In my last blog entry
, I interviewed Jean from Kennebec Cheesery who mentioned that she sells her products at Barrels Community Market. Barrels Community Market is a nonprofit community market that offers farmers like Jean a reliable place for their products and provides the Waterville and surrounding communities with a sure place to find local and often organic products. "Barrels" offers both educational and community volunteer opportunities.
Opening in June 2009, Barrels created a lot of excitement in the Waterville community which was eager to support its establishment and continuing success. Located off of Waterville's main street, Barrels is conveniently situated for Watervillians and passersby alike. While shopping and admiring the store's beautiful food and crafts, I had the chance to speak with the market manager, David Gulak, about the inspiration of creating Barrels as well as the reasons for its success.
MNN: Where did the inspiration for creating Barrels come from?
Waterville Main Street is our parent organization. Every year with the help of Thomas College, WMSt surveys downtown residents and businesses determine what they would like to see most in downtown. For five years running, the top answers on both surveys were along the lines of a co-op/market where people could get fresh (and local) foods year-round. WMSt tried to recruit a grocery store unsuccessfully for a couple years, then decided to take the project on themselves. Shannon Haines is the ED there, and she met with me (I was farming at the time, and had recently worked for a number of years with businesses and state organizations doing market research, grant writing, business planning, etc.), and a group of Colby students who were interested in helping get a market started. Colby gave us $15,000 to fund a feasibility study to determine if the idea was possible. From June to December 2008 we used that money to talk with potential suppliers, meet with accountants and lawyers, form an advisory board, put together a business plan, apply for additional funding, find a location, develop a name and logo, assemble volunteer teams, establish key partnerships and work out the other details. The study was very positive, and signs all pointed towards go, so we formalized our plan, rented our present location (in the "Barrell Block," named after Charles Barrell who renovated the space). We decided not to go with the co-op model, but rather remain as a non-profit community market with WMSt as our fiscal agent.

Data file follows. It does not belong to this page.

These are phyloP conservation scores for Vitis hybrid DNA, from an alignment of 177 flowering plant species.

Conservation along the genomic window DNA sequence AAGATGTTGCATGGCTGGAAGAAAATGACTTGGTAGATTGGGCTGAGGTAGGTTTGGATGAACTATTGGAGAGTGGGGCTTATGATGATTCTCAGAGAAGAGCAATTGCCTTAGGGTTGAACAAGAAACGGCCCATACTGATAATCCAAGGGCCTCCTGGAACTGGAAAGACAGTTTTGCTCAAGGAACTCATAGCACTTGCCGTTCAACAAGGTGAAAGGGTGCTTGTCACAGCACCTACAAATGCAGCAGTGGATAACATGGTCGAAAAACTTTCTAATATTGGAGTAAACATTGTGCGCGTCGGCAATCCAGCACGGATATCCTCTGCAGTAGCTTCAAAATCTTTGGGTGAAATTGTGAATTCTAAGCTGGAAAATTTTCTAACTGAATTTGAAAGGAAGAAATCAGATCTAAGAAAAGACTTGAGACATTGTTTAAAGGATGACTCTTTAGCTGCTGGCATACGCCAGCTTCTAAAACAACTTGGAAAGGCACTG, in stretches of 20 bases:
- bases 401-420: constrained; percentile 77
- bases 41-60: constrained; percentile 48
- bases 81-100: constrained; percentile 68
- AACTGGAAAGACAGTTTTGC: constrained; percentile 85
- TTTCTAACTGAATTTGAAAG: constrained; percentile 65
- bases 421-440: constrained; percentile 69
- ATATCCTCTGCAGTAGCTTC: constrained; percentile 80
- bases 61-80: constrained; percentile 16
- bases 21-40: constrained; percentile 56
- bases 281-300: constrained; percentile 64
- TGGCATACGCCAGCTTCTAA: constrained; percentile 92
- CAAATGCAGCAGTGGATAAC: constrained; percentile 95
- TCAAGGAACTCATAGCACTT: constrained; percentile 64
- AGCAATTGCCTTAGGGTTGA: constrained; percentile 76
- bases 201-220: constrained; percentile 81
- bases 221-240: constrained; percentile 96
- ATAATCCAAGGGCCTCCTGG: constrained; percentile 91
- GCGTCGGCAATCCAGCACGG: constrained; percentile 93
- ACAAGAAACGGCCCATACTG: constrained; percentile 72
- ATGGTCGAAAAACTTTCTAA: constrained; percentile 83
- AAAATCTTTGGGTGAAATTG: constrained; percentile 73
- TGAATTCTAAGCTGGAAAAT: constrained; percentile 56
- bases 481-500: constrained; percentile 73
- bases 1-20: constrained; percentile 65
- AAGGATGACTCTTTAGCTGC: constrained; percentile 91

Waterville Main Street was the founding organization, and its focus is exclusively downtown Waterville.
What do you think the community's reaction has been to the store?
Incredibly positive. We now average 50-75 transactions a day, with over 100 people coming through the market daily. We do anonymous questionnaires and they are all very positive. Plus, the anecdotal feedback we get is that word on the street is very supportive and enthusiastic about Barrels.
Our goal is to appeal to all the demographics in the region. We do get a significant amount of people that come in and use food stamps, if that is an indicator of lower-income customers. Colby [College] staff and students are great supporters. And then we get a great mix of local business folks, workers, residents, etc. It's a pretty diverse customer base, with some people coming to do all their shopping, and others coming for a natural soda and a loaf of bread.
How many Maine farmers/producers contribute to the store?
We have close to 100 food providers (farmers and processed foods like jams and breads), and about 75 providers of crafts, bath and beauty products, etc.
How do you pick your contributors?
Some we research and contact, like every farm or craftsperson within 30 miles of Waterville, through similar websites, databases and whatnot. Others find us and ask to sell products here. Our parameters are things made from locally sourced and naturally occuring inputs, and grown with little to no synthetic fertilizers/pesticides.
Will you expand the number of contributors?
Always, anyone that fits our parameters and is willing to work with us.
How does Barrels benefit the Waterville community?
Place to find fresh local foods year round, place to exchange ideas and attend events based around community and sustainability, a venue for local producers to sell products and make a living, reduce use of fossil fuels (drastically lower shipping distance for products), attraction to draw people downtown, market is becoming a source of pride in the community.
What is your favorite part about running Barrels?
Definitely the vast array of great people, on both the customer and producer side, that I get to meet and talk with on a daily basis. Very cool people have become associated with the market. Barrels tends to draw people out of the woodwork.
How much of your products are organic?
Most of them or grown/prepared organically, though I hesitate to say that because I can't promote them using the term "organic" if they are not certified. So probably a third of our total food inventory is certified organic, and another third organic in practice.